Planks: Face down, forearms, elbows and toes on the mat. Lift your body in a straight plane plank position. Hold the plank for 15 seconds. Do 4 sets to start.
BOXING WORKOUT 2: HIT THE PUNCHING BAG
Equipment Needed: Free-standing heavy bag, Training gloves (size 14 or 16 oz depending on hand size for men), Mexican style hand wraps, Professional plastic speed rope, Personal boxing timer
If you already have a punching bag at home and the proper gear listed below, you can kick it up a notch with the following workout:
You are going to do a 30-minute workout which will include jumping rope, hitting the heavy bag, some leg work and even some push-ups. Turn on that personal boxing timer and set it for two minute rounds and thirty second rests. You can use a stop watch as well.
Warm-Up and Prep: First, warm up on the jump rope for two minutes. Wrap up your hands while you are doing mini squats, because time is precious. Since you are just starting out, you will take a 30-second break after ever two minute interval. After your first round on the bag, you will understand why.
Now for 12 rounds on the heavy bag.
- Round One: Get into your boxing stance and stand arms length from the bag. Chin down and hands up. Start with the simple jab on the bag for about thirty seconds, and then get into the one-two. Work on the one-two for another minute and thirty seconds. Rest thirty seconds.
- Round Two: Start right away with the jab and intermittently throw the one-two. Work on this for the 2 minute round while making sure to have proper form. If you don’t have the technique, you won’t get the physique. Rest thirty seconds.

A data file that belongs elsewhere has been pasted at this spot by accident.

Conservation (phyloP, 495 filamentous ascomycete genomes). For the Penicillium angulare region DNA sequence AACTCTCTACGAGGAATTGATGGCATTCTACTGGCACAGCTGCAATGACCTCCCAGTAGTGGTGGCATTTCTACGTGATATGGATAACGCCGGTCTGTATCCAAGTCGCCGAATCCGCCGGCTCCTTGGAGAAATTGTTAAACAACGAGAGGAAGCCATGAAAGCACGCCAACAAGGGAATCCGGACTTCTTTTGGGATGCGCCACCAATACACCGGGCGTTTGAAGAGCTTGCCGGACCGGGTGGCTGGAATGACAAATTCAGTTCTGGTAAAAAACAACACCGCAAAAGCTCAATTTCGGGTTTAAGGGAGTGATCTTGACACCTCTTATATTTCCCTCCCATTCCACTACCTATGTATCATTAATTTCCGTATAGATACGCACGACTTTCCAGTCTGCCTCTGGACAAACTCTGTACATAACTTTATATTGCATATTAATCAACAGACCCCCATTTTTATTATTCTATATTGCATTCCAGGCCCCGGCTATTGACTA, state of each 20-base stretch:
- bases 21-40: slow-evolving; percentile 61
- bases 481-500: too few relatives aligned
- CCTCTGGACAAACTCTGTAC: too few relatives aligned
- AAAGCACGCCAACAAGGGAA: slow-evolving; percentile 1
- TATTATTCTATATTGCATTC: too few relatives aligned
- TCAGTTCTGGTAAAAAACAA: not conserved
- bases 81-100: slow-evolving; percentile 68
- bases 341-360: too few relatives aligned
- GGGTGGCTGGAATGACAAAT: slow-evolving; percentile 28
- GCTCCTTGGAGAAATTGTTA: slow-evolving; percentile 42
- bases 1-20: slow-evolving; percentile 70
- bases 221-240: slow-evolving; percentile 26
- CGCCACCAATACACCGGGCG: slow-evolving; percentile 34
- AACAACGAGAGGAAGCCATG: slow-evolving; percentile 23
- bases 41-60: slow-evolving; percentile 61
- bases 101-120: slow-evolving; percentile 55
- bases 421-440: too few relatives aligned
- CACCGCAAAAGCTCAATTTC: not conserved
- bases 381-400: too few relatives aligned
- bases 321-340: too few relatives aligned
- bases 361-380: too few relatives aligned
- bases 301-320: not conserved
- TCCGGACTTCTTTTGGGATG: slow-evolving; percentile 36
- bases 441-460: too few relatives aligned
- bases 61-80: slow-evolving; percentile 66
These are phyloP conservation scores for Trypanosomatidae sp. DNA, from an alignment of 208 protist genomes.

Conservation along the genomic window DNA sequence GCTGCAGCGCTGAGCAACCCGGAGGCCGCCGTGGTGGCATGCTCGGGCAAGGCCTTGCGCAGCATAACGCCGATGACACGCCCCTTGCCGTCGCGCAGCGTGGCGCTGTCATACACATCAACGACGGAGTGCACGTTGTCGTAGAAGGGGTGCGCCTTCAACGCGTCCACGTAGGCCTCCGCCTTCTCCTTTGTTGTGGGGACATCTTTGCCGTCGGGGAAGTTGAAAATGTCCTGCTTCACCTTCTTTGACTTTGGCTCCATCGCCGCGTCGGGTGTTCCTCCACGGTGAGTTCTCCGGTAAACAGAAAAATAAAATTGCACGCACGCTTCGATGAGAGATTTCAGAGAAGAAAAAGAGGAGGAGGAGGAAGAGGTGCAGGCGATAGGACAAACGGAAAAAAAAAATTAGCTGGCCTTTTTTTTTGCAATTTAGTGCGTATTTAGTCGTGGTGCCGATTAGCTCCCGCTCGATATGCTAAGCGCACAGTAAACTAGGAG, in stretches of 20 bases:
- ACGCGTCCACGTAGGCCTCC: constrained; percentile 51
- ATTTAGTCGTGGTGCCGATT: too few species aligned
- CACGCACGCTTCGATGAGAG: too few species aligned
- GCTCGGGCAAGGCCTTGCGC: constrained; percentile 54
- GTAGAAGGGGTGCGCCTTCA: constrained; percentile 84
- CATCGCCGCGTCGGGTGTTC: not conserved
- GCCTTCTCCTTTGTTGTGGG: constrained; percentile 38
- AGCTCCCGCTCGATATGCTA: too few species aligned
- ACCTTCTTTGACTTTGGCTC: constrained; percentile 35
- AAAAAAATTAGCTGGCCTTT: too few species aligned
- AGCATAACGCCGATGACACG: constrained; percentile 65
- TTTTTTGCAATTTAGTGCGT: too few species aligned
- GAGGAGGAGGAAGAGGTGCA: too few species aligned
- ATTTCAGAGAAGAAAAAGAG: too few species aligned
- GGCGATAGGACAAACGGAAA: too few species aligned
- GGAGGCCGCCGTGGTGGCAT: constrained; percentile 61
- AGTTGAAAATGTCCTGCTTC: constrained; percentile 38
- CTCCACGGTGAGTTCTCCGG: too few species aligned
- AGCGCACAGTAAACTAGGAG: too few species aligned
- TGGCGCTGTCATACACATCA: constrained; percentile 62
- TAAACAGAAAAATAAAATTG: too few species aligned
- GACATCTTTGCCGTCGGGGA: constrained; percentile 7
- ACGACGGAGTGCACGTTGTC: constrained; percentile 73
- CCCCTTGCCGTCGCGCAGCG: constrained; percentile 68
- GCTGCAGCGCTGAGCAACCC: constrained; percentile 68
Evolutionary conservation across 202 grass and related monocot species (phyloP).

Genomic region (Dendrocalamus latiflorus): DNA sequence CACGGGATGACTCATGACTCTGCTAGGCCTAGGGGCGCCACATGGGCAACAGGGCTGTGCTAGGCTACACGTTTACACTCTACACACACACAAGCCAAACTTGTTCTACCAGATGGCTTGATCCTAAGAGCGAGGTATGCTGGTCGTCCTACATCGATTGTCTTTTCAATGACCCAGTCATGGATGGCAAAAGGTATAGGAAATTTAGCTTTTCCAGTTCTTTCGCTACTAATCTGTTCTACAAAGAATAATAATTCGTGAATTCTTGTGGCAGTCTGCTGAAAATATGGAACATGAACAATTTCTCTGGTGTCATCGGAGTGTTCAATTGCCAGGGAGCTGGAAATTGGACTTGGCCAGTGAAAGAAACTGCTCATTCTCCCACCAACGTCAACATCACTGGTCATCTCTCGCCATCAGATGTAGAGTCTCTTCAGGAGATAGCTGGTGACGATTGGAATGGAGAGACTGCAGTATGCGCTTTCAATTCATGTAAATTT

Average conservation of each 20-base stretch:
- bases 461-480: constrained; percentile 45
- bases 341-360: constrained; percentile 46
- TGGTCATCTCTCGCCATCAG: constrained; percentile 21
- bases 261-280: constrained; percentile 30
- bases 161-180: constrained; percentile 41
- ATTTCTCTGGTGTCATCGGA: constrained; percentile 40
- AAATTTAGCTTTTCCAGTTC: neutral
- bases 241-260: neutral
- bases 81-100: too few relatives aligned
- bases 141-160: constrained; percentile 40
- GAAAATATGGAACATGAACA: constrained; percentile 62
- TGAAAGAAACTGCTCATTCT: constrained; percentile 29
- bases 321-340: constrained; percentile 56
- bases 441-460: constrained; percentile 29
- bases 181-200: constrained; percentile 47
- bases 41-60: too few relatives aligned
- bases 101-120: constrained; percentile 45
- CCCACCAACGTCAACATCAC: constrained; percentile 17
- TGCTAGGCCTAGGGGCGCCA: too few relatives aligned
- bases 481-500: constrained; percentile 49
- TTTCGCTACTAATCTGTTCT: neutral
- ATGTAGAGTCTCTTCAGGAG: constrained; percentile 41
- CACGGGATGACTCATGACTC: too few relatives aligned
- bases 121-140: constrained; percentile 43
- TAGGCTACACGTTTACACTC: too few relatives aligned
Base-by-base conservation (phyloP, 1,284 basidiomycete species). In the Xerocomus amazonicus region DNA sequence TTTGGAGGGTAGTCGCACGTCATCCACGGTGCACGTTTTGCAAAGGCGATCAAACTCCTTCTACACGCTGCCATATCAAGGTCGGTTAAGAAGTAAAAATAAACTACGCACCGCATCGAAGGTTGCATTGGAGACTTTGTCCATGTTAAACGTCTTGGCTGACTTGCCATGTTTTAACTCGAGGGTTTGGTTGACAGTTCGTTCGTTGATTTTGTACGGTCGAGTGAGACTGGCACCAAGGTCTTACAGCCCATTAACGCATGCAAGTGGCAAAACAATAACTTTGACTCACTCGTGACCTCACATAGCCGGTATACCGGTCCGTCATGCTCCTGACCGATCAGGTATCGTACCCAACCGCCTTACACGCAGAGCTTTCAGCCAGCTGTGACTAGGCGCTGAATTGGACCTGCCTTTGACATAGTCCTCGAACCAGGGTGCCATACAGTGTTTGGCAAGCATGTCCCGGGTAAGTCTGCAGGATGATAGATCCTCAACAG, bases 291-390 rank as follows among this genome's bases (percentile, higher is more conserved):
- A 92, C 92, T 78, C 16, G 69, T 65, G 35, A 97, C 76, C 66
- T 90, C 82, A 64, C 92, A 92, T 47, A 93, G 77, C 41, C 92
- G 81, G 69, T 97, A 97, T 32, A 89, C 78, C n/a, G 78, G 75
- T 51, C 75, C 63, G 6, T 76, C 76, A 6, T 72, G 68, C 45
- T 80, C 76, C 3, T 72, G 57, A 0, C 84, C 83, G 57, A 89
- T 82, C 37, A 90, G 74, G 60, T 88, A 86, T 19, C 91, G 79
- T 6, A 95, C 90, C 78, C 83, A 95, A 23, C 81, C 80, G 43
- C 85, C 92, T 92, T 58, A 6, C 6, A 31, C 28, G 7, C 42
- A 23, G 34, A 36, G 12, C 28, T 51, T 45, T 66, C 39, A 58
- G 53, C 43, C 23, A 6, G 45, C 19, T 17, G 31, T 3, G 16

- Round Three: Jump rope.
- Round Four: You are going to do walking lunges around the heavy bag. Make sure your knee does not pass your toe when lunging, when you come back to a standing position, do a straight kickback with the same leg you lunged with, alternate this until the bell rings. Rest thirty seconds.
- Round Five: Back on the heavy bag. For a minute and thirty seconds throw the basic jab and one-two. For the last thirty seconds of the round throw continuous one-twos as you step around the bag. Left foot matches left hand and right foot matches right hand as you step around the bag. Rest thirty seconds.
- Round Six: Grab that furniture to get going on your push-ups and dips. Alternate boxer push-ups with regular push-ups (elbows out wide). Do push-ups on the floor to build more strength. Do ten of each and then turn around with back toward furniture, grab edge and do dips, lowering your body down to the ground while keeping your legs straight. Do ten of these and then go back to the push ups. Alternate until the bell rings. Rest thirty seconds.
- Round Seven: Jump rope.
- Round Eight: Heavy bag. Repeat round five.
- Round Nine: Repeat round four.
- Round Ten: Jump rope. Try to jog in place as you jump rope.
- Round Eleven: Repeat round six.
- Round Twelve: Heavy bag. Repeat round two.
These 2 boxing workouts are perfect for the beginner boxer who hasn’t been able to hit the gym. Once these workouts feel like second nature, it’s time to scope out that gym membership while using these at-home boxing workouts as supplements.